A war we have to win - By Jeff Jacoby, The Boston Globe - @MidEastTruth
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PostThu Sep 28, 2006 10:38 am     A war we have to win - By Jeff Jacoby, The Boston Globe    

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A war we have to win

By Jeff Jacoby
The Boston Globe
September 27, 2006

THE CONSENSUS in the intelligence community is that the war in Iraq has worsened the threat from radical Islamic violence and hurt US efforts to combat terrorism. So, at any rate, say The New York Times (``Spy Agencies Say Iraq War Worsens Terrorism Threat") and The Washington Post (``Spy Agencies Say Iraq War Hurting US Terror Fight"), which reported on the most recent National Intelligence Estimate in front-page stories on Sunday. But is it true?

The NIE was a classified document until yesterday, when President Bush declassified some of its findings. The Times and Post stories were written, it appears, by reporters who hadn't read the document they were characterizing. The papers' headlines were unequivocal, but the stories themselves never actually quoted the NIE. They merely passed along the spin -- and advanced the anti-Bush agenda -- of the anonymous sources who chose this moment to leak secret intelligence for political purposes.

Has the Iraq war undermined efforts to defeat the jihadis? Maybe, but the Times and Post stories don't come close to making that case. They claim that new terrorists are being enlisted at a growing rate and that America's presence in Iraq has become a major terrorist recruitment tool. That hardly adds up to a weakened war against Al Qaeda and its accomplices. D-Day and the battle of Midway triggered some of the most ferocious fighting of World War II and resulted in tens of thousands of additional Allied casualties. But would anyone say that they undermined the drive to defeat Nazi Germany and Imperial Japan?

After 9/11, the United States went to war against Islamic totalitarianism; since 2003 that war has focused most dramatically on Iraq. It stands to reason that Iraq is therefore the focal point in the jihadis' war against the West. President Bush has made that point repeatedly, quoting Osama bin Laden's declaration that the war in Iraq is ``the most serious issue today for the whole world " and will end in ``victory and glory or misery and humiliation." Has US military action in Iraq inflamed the global jihad? Undoubtedly. But just imagine how galvanized it would be by a US retreat.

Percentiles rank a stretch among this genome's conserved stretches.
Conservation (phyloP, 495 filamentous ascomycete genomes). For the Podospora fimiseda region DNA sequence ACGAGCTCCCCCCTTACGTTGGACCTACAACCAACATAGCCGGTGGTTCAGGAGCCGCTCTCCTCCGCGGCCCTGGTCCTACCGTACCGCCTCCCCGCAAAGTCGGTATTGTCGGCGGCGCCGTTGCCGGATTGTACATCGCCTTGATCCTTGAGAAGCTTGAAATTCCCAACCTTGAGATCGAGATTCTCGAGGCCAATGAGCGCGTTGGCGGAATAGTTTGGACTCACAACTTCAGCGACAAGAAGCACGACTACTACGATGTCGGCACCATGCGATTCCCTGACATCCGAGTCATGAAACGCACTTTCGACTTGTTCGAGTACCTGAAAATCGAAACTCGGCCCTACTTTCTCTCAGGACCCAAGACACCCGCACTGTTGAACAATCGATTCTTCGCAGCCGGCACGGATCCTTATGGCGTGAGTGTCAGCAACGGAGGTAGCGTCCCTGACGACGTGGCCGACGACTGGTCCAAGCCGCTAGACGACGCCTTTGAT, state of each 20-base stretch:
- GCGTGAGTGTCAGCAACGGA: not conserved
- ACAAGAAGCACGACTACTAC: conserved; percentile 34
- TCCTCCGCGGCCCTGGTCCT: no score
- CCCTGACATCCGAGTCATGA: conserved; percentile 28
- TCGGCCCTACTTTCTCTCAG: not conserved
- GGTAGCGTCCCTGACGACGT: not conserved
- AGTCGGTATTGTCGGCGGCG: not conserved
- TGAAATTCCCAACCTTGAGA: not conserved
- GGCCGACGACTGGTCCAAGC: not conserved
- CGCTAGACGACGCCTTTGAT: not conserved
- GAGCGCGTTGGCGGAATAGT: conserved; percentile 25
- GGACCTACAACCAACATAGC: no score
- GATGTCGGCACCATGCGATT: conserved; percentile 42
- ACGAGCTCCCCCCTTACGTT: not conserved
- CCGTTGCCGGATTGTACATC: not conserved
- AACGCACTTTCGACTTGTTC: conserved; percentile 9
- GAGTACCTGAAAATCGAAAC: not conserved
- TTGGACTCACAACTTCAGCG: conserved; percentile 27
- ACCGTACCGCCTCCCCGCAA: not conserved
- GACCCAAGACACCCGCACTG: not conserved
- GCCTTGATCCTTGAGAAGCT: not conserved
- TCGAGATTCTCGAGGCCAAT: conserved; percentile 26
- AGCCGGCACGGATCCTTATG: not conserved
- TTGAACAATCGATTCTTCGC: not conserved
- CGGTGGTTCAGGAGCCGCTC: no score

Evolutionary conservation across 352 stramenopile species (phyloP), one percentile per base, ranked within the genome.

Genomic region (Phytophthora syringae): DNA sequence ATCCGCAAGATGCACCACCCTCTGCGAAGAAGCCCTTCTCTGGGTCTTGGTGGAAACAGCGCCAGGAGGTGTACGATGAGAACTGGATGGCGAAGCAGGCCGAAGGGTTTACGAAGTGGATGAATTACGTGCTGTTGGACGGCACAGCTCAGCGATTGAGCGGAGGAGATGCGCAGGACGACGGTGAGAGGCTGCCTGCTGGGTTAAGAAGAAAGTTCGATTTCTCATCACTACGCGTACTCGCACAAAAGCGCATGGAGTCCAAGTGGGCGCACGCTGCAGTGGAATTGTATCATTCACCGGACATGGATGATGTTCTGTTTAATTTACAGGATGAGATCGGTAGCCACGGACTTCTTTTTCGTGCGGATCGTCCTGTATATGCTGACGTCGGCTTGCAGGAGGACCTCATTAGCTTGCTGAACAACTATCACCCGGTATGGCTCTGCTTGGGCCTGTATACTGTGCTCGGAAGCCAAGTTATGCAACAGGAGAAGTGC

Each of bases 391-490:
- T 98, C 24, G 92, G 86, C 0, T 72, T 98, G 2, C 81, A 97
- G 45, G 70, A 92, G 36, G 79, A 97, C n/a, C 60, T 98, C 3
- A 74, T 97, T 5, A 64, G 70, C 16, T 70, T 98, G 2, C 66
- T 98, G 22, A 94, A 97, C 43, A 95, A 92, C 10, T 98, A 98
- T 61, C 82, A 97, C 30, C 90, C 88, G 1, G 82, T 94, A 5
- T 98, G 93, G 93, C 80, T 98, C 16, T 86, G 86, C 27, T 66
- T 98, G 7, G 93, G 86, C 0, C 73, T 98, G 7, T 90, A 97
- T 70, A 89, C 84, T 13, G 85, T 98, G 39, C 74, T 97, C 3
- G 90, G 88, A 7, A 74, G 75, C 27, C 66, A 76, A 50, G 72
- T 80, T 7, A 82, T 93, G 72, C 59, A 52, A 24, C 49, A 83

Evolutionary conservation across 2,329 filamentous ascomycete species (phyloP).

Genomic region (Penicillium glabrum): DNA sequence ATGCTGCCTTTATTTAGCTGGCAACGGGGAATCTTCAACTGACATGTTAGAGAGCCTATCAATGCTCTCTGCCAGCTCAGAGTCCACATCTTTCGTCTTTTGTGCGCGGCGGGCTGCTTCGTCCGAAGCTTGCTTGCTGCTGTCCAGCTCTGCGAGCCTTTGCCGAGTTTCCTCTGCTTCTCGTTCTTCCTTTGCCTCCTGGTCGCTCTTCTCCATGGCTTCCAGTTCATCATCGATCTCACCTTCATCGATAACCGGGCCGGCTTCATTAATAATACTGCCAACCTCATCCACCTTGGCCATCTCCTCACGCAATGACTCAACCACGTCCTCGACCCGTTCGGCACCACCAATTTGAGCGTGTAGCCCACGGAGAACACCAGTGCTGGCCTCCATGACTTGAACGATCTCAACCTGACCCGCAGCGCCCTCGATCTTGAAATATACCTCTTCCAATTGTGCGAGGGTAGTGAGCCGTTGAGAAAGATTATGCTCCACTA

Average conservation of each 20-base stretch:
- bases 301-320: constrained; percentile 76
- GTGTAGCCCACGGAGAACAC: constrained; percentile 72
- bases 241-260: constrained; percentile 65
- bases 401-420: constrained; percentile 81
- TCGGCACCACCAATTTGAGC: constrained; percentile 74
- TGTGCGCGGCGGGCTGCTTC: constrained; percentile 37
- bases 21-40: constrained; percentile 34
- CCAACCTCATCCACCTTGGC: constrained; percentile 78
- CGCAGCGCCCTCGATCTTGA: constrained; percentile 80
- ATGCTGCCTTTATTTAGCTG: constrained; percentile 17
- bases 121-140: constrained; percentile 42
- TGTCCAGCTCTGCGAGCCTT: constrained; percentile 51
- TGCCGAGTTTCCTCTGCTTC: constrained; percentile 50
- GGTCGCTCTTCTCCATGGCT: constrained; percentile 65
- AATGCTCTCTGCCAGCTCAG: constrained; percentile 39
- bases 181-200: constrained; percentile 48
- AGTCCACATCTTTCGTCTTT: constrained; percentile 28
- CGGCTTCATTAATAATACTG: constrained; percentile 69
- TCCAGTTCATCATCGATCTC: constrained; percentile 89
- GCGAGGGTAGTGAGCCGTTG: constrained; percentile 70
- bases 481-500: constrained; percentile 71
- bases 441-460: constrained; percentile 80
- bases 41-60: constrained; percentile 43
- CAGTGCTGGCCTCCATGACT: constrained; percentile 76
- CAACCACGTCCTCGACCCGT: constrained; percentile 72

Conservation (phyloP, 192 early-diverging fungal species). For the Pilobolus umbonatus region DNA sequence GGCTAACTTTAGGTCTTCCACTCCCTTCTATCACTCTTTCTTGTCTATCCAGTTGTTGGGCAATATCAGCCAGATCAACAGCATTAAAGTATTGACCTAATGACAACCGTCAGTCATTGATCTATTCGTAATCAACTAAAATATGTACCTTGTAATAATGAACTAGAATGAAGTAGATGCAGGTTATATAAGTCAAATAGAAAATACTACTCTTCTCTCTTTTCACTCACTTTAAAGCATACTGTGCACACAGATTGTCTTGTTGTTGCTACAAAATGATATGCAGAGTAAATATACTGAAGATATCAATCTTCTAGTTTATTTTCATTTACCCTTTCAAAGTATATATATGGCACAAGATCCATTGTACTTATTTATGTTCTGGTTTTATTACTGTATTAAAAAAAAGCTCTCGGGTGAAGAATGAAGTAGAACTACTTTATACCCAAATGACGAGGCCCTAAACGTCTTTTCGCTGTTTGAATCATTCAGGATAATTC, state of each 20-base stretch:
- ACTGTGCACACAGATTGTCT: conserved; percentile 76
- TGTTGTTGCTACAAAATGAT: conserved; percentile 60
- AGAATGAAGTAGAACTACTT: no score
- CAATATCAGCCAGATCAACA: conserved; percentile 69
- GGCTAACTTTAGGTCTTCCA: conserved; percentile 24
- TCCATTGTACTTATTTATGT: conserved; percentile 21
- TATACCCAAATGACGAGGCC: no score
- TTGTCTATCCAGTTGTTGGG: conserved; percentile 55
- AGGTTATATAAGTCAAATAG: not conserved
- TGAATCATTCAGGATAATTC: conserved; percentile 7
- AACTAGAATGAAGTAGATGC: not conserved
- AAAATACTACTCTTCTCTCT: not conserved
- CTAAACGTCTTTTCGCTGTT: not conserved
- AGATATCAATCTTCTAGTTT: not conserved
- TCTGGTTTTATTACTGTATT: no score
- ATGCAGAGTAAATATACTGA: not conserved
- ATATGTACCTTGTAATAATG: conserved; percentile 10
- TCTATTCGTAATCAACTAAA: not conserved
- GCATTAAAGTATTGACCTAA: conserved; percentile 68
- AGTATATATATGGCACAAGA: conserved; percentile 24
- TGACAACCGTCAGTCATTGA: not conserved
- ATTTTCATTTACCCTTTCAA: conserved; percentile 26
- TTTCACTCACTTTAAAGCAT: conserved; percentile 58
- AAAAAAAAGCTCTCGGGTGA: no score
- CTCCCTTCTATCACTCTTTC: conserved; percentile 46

This much we do know: There has been no successful terrorist attack on the United States in the years since 9/11, whereas the years leading up to 9/11 saw one act of terrorism after another, including the bombing of the World Trade Center, the destruction of the US embassies in Africa, and the attack on the USS Cole. The Bush administration must be doing something right -- something the Clinton administration, on whose watch bin Laden and Al Qaeda launched and escalated their terror war, failed to do.

Could 9/11 have been prevented? That in essence was what Chris Wallace asked former President Bill Clinton during his Fox News interview on Sunday: ``Why didn't you do more to put bin Laden and Al Qaeda out of business when you were president? . . . Why didn't you . . . connect the dots and put them out of business?"

From the ferocity of Clinton's response, you would have thought he'd been accused of using a 22-year-old White House intern for sex. Purple-faced with rage, he blasted Wallace for doing a ``nice little conservative hit job on me." He fumed that he had ``worked hard to try and kill" bin Laden and that ``all the right-wingers" who criticize him for doing too little ``spent the whole time I was president saying, `Why is he so obsessed with bin Laden?' "

But Wallace's question was no ``hit job." No one ever accused Clinton of being too obsessed with bin Laden. On the contrary: The eight years of his presidency, like the first eight months of Bush's, were marked at the top by a tragic inattention to Al Qaeda. The 9/11 Commission Report records the exasperated reaction of a State Department counterterrorism officer to Clinton's refusal to retaliate for the bombing of the Cole: ``Does Al Qaeda have to attack the Pentagon to get their attention?"

Unfortunately, the answer was yes. Only after 9/11 did the United States muster the will to begin fighting the jihadis in earnest.

Was Iraq the best place to fight them? There are passionate views on both sides of that question, and history will have the final say. What we know for sure today is that we are at war against a deadly enemy, one we must defeat or be defeated by. The war on terrorism is going far better now than it did when our eyes were closed.

Jeff Jacoby's e-mail address is jacoby@globe.com

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